Pitching

Three cheers for low-budget screenplays

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Back again from a whirlwind trip out to Burbank for a screenplay pitch fest. I had to share the funniest part about InkTip. Some 300 companies came to hear pitches — fabulous. They have great names — like Flying Wong Productions, Twisted Pictures and No Suck Comedy, Inc. It’s just that some of them ask for ridiculously low-budget features. For example, in this line you could pitch to three companies at once.

Wong, on many levels
Flying Wong, if you look closely, wants thrillers like Nolan’s Inception – with a $200,000 budget! That’s a dream worth stealing…just add another three zeroes when you wake up.

Another alternate reality at work this time was the age differential. Most working writers in Hollywood are around 30 years old. The average age of writers pitching scripts at InkTip? Their fathers. Or grandfathers. Maybe all the younger writers were on summer vacation from film school, but it made for lots of discussion about World War 2 films in the cattle lines.

no time to waste

Many of you cringed at the speed-dating format of the last pitch fest I blogged about, so how about a sequel? InkTip takes pay-to-pitch to a new level. You get the same five minutes of face time in a cavernous hotel ballroom but you pitch to three or four companies at once. Now I know what an American Idol audition must be like.

This format is actually better, once you get the eye contact dilemma down. If you can tell your script isn’t right for one exec (as in, they text while you talk or munch on candy the desperate writer before you left on their table) you just ignore them and find a face with alert eyes. I did miss the cowbell though. This time they just dimmed the lights at four minutes and thirty seconds into your pitch and had bouncers drag you away if the producers were still asking questions. Which happened to me several times. Which is a good sign, I guess. I had requests to read three of my four babies – even the drama I thought Hollywood had given up on.

In the end, that was the best part about InkTip. At my first pitch fest, last year,  I got the message that “Mask of the Innocent,” and “The Scarlet Registry” are too dark and gritty. Drama was a dirty word. But films like Winter’s Bone and Frozen River are breathing new life into production companies – or at least a new willingness to read scripts that aren’t “tent-pole” or “high-concept.” Three cheers for indie producers with big dreams! They end up making Oscar-nominated films and hopefully one day mine will be one of them.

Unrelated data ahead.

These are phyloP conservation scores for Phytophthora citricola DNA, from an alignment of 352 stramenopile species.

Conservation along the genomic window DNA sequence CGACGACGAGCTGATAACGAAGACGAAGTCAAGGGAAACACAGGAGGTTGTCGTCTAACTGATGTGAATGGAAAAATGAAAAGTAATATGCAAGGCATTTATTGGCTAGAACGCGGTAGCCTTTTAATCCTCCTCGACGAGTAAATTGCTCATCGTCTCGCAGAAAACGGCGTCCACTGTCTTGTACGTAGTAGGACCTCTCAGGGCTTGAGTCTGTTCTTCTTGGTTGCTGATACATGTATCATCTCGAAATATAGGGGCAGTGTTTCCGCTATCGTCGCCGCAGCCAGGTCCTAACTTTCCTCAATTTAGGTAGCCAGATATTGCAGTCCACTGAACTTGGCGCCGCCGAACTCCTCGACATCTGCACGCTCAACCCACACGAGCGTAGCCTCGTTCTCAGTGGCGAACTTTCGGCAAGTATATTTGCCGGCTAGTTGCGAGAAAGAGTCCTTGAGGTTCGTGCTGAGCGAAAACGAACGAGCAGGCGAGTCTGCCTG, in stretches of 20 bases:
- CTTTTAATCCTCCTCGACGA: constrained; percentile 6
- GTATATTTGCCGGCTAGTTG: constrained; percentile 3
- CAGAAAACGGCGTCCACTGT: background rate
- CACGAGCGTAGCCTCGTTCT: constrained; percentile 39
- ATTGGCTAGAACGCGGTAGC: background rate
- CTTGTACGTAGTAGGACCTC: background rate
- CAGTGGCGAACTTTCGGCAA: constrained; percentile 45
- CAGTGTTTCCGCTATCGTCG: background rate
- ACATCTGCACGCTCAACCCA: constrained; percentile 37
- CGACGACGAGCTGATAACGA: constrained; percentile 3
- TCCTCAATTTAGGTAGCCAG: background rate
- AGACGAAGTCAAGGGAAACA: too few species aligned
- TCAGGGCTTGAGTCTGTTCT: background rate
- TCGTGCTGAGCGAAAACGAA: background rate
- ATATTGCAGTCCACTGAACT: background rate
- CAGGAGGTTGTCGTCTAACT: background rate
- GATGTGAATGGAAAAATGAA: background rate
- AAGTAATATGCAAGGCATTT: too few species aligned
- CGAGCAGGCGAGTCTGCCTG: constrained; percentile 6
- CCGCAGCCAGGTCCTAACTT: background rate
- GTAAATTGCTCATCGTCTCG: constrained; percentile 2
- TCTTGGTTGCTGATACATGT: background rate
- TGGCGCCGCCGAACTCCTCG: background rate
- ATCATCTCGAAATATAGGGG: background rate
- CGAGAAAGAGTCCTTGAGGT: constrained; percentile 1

Why Jokes Choke

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While I’m waiting to hear back from producers who requested to read my R-rated comedy “Free Corona,” I keep tweaking the screenplay. All writing is re-writing — I know this — I’m just not as sure when it comes to jokes.

I’m pretty confident most of the scenes in “Free Corona” are funny. Either that or the 14 people who staged a table read at my house are easily bribed. Full disclosure: there were gin and tonics; this is the Deep South. And I did promise everyone a dip in the creek when we got through. But here’s why I think the laughs were earned honestly: one joke completely choked.

Bruce Doneff – a PR exec who does Shakespeare on the side, was gamely reading the parts of four horny old retirees. At one point near the end of the second act, they try to shame a hapless maintenance man into admitting that he’s knocked up the girl, Corona, they all drool over. The dialog went like this:

Herb: It wasn’t me, that’s all I know.
(He pretends to stroke a bulging stomach.)
Herb: Big bee like mine would make a much bigger sting.

Bruce tried reading it one way, then another, using different pacing, until the whole room was rolling with laughter. The unintended kind that gives writers nightmares. He finally gave up.

“What the hell am I supposed to be saying here?” His glasses slid down his nose. I got the “honey this doesn’t work” look loud and clear.

I tried to explain. I really did hear this joke, out of the mouth of a Beaufort judge. Only it was in the 90s, and it was at a hot-tub party (no lie) and gossip had turned to how hugely pregnant a mutual friend looked.

The judge said, “Oh that’s nothing. You should have seen my wife when she was pregnant.” His wife was a little Southern belle, hard to picture hugely pregnant. So he clarified. “Guess it just goes to show. The bigger the stinger the bigger the bee sting.”

I still think that’s funny (I can’t speak for his now ex-wife) But where the joke died was in the re-write. I backed into it, got the timing tangled, basically butchered it by trying to steal it.
Hmmm…there’s a lesson in there somewhere. I’m just not sure if it’s for me or the judge.